The 17th iteration of the Global Gender Gap Report, released by the World Economic Forum on June 20, 2023, draws on data from 146 countries, stressing on global gender inequality.
Drawing from the Global Gender Gap Report by World Economic Forum, analyse the status of gender equality in politics. (10 marks, 150 words).
More on the report:
- The report’s findings suggest that, given the current pace of progress, it will take 131 years to eliminate the global gender gap.
- In densely populated South Asian countries, including India, this timeframe extends to 149 years.
- The report emphasizes the efficacy of reservations as a form of affirmative action, asserting that equity is the initial stride toward equality.
- Dismissing reservations based on claims of inefficiency or incompetence is considered an excuse for denying marginalized groups access to restricted spaces.
- The viewpoint maintained is that women are not inferior to men, and any perceived incompetencies are temporary, dissipating once opportunities for skill development are provided.
- The argument against reservations often posits that they may compromise competence. However, statistics indicate that women outperform men in academics, with higher graduation rates and greater workforce entry. Despite this, the representation of women in leadership positions declines, not due to incompetence but rather due to male hegemony.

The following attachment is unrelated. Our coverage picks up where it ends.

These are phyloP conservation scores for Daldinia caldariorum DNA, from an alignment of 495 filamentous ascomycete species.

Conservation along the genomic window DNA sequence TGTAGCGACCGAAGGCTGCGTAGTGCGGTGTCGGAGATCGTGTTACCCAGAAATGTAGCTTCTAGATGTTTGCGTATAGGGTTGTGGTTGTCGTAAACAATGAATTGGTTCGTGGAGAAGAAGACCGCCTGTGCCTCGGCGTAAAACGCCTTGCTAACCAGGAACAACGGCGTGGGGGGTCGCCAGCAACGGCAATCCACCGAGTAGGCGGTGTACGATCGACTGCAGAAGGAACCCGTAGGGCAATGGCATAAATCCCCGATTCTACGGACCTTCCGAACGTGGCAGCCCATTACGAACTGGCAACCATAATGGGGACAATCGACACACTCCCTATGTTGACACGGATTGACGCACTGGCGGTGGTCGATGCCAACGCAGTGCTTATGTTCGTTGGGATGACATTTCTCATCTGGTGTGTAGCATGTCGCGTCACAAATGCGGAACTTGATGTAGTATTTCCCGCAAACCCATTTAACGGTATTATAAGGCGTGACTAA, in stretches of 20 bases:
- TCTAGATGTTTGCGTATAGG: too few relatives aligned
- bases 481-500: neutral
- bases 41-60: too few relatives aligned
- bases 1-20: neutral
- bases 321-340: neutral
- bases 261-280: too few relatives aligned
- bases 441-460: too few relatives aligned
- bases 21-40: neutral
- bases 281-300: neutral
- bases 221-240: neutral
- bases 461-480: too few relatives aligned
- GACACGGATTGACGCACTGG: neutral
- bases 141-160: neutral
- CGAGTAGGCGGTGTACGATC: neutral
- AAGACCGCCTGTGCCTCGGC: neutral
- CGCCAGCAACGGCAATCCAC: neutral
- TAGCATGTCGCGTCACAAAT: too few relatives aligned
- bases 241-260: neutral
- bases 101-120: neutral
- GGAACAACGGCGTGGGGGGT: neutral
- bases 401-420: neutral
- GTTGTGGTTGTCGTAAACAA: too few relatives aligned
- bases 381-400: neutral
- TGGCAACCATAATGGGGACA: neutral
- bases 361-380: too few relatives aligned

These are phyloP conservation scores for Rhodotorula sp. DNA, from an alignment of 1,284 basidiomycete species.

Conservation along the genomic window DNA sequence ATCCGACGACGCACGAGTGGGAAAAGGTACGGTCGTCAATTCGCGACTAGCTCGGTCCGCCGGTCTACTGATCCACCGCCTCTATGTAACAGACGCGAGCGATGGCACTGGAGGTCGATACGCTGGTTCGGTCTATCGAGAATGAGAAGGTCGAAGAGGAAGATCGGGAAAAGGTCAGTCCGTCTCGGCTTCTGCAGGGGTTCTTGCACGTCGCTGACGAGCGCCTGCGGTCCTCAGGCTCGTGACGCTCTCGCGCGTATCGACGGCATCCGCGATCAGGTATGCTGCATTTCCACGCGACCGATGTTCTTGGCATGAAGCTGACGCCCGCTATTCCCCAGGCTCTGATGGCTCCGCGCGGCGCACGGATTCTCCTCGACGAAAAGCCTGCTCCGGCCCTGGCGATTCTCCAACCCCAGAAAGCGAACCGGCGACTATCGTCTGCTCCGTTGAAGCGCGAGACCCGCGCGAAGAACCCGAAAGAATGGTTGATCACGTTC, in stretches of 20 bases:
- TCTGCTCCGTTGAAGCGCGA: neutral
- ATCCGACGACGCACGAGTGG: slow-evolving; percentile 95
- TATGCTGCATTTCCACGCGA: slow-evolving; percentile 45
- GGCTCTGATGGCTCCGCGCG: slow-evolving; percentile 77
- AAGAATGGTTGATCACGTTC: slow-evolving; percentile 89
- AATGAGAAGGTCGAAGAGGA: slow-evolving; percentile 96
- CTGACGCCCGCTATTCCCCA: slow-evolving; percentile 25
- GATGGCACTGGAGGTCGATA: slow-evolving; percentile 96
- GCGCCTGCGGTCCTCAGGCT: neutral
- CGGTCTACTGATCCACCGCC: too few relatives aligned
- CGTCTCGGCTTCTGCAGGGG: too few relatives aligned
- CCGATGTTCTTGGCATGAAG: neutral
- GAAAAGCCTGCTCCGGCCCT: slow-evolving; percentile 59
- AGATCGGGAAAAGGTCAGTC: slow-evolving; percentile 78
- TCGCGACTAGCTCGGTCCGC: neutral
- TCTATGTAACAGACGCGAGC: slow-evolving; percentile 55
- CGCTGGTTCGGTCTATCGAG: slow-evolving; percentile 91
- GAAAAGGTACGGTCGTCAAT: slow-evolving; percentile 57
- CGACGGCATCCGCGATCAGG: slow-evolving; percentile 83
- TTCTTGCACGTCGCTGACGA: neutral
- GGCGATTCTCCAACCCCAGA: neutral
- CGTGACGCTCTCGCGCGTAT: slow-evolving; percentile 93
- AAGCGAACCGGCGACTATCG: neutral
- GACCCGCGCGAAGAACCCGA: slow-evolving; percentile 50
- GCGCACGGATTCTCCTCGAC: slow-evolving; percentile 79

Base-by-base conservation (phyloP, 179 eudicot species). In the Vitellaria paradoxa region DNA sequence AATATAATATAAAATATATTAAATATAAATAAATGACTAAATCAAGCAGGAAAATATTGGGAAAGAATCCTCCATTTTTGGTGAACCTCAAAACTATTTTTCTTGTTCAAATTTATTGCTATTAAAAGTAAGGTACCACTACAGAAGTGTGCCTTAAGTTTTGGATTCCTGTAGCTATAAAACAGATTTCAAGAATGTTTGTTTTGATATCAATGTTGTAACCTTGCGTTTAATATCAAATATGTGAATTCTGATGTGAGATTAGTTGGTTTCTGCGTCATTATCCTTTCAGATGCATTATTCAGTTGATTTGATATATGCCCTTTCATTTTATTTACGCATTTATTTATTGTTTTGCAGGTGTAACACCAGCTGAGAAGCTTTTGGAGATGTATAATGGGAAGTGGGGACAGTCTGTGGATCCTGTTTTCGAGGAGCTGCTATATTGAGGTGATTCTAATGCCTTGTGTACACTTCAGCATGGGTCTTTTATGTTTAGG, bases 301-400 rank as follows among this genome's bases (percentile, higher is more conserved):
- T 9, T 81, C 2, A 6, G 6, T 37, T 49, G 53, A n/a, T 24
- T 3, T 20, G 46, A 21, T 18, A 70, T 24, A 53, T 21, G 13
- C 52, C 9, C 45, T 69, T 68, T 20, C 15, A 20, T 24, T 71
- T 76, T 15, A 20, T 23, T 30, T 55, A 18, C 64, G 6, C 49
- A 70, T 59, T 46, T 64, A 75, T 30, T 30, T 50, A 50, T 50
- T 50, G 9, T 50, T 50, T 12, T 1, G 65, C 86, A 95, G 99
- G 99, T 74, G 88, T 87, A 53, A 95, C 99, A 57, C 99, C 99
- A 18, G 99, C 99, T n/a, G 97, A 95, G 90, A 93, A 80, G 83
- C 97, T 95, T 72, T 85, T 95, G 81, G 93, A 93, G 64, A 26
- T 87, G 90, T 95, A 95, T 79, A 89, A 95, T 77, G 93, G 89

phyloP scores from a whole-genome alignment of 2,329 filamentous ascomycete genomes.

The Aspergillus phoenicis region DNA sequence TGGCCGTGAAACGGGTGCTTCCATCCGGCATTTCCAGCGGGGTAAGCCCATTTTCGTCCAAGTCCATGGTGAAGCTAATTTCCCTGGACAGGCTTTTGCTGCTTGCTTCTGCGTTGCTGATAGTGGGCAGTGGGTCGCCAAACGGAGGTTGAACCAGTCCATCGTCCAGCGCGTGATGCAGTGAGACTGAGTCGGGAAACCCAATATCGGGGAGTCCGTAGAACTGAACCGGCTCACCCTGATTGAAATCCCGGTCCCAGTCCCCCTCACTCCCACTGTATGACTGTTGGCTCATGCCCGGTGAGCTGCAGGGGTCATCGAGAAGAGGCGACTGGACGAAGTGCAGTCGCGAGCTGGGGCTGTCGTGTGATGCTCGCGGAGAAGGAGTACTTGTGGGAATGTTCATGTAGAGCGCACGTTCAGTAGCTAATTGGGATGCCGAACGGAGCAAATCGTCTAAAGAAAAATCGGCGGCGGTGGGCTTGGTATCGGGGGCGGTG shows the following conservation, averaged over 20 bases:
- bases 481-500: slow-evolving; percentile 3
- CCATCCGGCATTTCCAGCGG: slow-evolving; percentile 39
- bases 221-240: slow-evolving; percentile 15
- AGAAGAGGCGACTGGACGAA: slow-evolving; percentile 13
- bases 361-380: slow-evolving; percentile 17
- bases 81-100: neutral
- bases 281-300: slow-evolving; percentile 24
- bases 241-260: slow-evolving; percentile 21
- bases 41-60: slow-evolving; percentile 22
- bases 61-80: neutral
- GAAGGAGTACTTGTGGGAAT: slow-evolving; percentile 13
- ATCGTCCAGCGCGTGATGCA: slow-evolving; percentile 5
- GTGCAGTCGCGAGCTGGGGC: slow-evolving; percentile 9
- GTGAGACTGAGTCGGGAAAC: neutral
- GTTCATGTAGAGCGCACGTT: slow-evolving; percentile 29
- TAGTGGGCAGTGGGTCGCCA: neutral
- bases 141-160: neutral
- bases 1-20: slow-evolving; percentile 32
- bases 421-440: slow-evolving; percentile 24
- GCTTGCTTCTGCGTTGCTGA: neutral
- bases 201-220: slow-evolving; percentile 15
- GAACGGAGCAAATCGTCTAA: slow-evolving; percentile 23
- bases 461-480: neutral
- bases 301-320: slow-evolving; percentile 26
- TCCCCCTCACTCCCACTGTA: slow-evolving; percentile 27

Women and Politics:
- The Women’s Reservation Bill, a landmark legislation, gained approval in September 2023, signifying a fresh beginning for Indian aspirations.
- The delay in passing this bill underscores the minimal role women have played in shaping India’s political landscape, despite the early adoption of universal adult suffrage by the country’s founding fathers.
- The global scenario reflects a trend of decreasing ages of political leaders.
- Question, however arises whether an ordinary Indian woman can aspire to become the Prime Minister at the age of 37, akin to leaders like Jacinda Ardern of New Zealand.
- There is still a societal reluctance to accept ambitious women in leadership roles, exemplified by the case of Hillary Clinton losing to Donald Trump despite superior political experience.
- The discussion delves into historical evidence, asserting that women in leadership roles often got there due to circumstances favoring men, political convenience, or specific agendas.
- Privileged women in leadership are criticized for not being supportive of the less fortunate, perpetuating misconceptions about their own paths to leadership.
The regressive views on gender equality held by both men and women act as a significant obstacle. Even progressive men oppose women’s participation in general seats. There is hence a need for the Women’s Reservation Bill’s prompt implementation, that can urge a correction of historical injustices for a more equitable society.